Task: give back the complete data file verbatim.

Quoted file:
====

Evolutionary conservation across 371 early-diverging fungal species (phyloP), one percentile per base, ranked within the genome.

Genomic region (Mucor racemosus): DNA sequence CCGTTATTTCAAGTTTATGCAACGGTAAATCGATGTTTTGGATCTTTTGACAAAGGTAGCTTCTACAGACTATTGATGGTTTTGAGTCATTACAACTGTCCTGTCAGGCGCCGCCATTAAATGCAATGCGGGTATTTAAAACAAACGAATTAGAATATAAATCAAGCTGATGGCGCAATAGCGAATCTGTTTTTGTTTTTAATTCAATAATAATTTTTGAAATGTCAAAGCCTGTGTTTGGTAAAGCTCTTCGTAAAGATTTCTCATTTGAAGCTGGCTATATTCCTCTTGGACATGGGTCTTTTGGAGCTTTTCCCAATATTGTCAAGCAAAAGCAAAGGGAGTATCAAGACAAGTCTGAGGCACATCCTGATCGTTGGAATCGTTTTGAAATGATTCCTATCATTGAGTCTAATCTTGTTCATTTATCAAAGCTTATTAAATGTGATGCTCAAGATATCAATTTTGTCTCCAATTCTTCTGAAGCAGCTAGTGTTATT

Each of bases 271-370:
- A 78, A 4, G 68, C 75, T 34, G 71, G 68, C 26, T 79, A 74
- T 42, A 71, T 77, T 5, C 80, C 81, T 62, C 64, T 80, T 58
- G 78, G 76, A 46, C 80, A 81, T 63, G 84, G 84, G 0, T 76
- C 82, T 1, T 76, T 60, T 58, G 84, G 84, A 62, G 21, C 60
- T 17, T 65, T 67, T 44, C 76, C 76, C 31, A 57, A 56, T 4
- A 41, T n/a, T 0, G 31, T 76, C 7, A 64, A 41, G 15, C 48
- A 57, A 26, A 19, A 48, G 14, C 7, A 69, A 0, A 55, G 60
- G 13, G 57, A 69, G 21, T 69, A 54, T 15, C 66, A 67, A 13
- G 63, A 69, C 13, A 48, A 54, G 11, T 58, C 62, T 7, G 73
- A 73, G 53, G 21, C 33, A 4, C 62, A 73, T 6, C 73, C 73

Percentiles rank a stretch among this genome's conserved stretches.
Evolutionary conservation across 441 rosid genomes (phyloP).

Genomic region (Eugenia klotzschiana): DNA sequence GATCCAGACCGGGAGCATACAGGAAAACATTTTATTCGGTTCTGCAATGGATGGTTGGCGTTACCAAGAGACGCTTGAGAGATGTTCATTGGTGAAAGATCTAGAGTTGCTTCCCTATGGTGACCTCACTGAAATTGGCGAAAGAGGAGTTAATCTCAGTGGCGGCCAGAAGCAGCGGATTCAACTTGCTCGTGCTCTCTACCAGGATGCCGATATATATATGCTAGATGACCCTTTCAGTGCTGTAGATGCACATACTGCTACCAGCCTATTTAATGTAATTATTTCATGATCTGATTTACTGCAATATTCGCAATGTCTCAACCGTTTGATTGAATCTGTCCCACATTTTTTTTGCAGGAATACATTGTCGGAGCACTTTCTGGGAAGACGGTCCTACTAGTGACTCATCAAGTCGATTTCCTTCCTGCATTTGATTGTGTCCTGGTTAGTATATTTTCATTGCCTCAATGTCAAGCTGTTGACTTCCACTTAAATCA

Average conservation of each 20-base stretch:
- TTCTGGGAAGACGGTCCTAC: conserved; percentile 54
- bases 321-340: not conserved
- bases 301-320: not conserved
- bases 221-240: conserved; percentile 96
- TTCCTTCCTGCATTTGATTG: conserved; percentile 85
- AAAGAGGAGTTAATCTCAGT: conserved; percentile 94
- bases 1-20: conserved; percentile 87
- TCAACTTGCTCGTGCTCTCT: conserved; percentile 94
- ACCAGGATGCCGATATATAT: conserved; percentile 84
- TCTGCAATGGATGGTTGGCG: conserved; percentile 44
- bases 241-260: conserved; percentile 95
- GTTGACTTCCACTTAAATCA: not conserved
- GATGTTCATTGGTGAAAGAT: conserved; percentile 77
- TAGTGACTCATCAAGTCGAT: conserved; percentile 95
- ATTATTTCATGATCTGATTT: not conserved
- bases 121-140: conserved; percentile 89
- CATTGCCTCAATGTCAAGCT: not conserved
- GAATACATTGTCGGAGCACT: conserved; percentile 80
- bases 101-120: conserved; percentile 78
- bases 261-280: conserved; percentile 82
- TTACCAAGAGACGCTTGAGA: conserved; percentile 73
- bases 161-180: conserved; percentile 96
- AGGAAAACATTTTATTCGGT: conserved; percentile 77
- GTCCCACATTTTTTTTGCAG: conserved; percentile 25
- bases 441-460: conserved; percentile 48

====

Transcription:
Evolutionary conservation across 371 early-diverging fungal species (phyloP), one percentile per base, ranked within the genome.

Genomic region (Mucor racemosus): DNA sequence CCGTTATTTCAAGTTTATGCAACGGTAAATCGATGTTTTGGATCTTTTGACAAAGGTAGCTTCTACAGACTATTGATGGTTTTGAGTCATTACAACTGTCCTGTCAGGCGCCGCCATTAAATGCAATGCGGGTATTTAAAACAAACGAATTAGAATATAAATCAAGCTGATGGCGCAATAGCGAATCTGTTTTTGTTTTTAATTCAATAATAATTTTTGAAATGTCAAAGCCTGTGTTTGGTAAAGCTCTTCGTAAAGATTTCTCATTTGAAGCTGGCTATATTCCTCTTGGACATGGGTCTTTTGGAGCTTTTCCCAATATTGTCAAGCAAAAGCAAAGGGAGTATCAAGACAAGTCTGAGGCACATCCTGATCGTTGGAATCGTTTTGAAATGATTCCTATCATTGAGTCTAATCTTGTTCATTTATCAAAGCTTATTAAATGTGATGCTCAAGATATCAATTTTGTCTCCAATTCTTCTGAAGCAGCTAGTGTTATT

Each of bases 271-370:
- A 78, A 4, G 68, C 75, T 34, G 71, G 68, C 26, T 79, A 74
- T 42, A 71, T 77, T 5, C 80, C 81, T 62, C 64, T 80, T 58
- G 78, G 76, A 46, C 80, A 81, T 63, G 84, G 84, G 0, T 76
- C 82, T 1, T 76, T 60, T 58, G 84, G 84, A 62, G 21, C 60
- T 17, T 65, T 67, T 44, C 76, C 76, C 31, A 57, A 56, T 4
- A 41, T n/a, T 0, G 31, T 76, C 7, A 64, A 41, G 15, C 48
- A 57, A 26, A 19, A 48, G 14, C 7, A 69, A 0, A 55, G 60
- G 13, G 57, A 69, G 21, T 69, A 54, T 15, C 66, A 67, A 13
- G 63, A 69, C 13, A 48, A 54, G 11, T 58, C 62, T 7, G 73
- A 73, G 53, G 21, C 33, A 4, C 62, A 73, T 6, C 73, C 73

Percentiles rank a stretch among this genome's conserved stretches.
Evolutionary conservation across 441 rosid genomes (phyloP).

Genomic region (Eugenia klotzschiana): DNA sequence GATCCAGACCGGGAGCATACAGGAAAACATTTTATTCGGTTCTGCAATGGATGGTTGGCGTTACCAAGAGACGCTTGAGAGATGTTCATTGGTGAAAGATCTAGAGTTGCTTCCCTATGGTGACCTCACTGAAATTGGCGAAAGAGGAGTTAATCTCAGTGGCGGCCAGAAGCAGCGGATTCAACTTGCTCGTGCTCTCTACCAGGATGCCGATATATATATGCTAGATGACCCTTTCAGTGCTGTAGATGCACATACTGCTACCAGCCTATTTAATGTAATTATTTCATGATCTGATTTACTGCAATATTCGCAATGTCTCAACCGTTTGATTGAATCTGTCCCACATTTTTTTTGCAGGAATACATTGTCGGAGCACTTTCTGGGAAGACGGTCCTACTAGTGACTCATCAAGTCGATTTCCTTCCTGCATTTGATTGTGTCCTGGTTAGTATATTTTCATTGCCTCAATGTCAAGCTGTTGACTTCCACTTAAATCA

Average conservation of each 20-base stretch:
- TTCTGGGAAGACGGTCCTAC: conserved; percentile 54
- bases 321-340: not conserved
- bases 301-320: not conserved
- bases 221-240: conserved; percentile 96
- TTCCTTCCTGCATTTGATTG: conserved; percentile 85
- AAAGAGGAGTTAATCTCAGT: conserved; percentile 94
- bases 1-20: conserved; percentile 87
- TCAACTTGCTCGTGCTCTCT: conserved; percentile 94
- ACCAGGATGCCGATATATAT: conserved; percentile 84
- TCTGCAATGGATGGTTGGCG: conserved; percentile 44
- bases 241-260: conserved; percentile 95
- GTTGACTTCCACTTAAATCA: not conserved
- GATGTTCATTGGTGAAAGAT: conserved; percentile 77
- TAGTGACTCATCAAGTCGAT: conserved; percentile 95
- ATTATTTCATGATCTGATTT: not conserved
- bases 121-140: conserved; percentile 89
- CATTGCCTCAATGTCAAGCT: not conserved
- GAATACATTGTCGGAGCACT: conserved; percentile 80
- bases 101-120: conserved; percentile 78
- bases 261-280: conserved; percentile 82
- TTACCAAGAGACGCTTGAGA: conserved; percentile 73
- bases 161-180: conserved; percentile 96
- AGGAAAACATTTTATTCGGT: conserved; percentile 77
- GTCCCACATTTTTTTTGCAG: conserved; percentile 25
- bases 441-460: conserved; percentile 48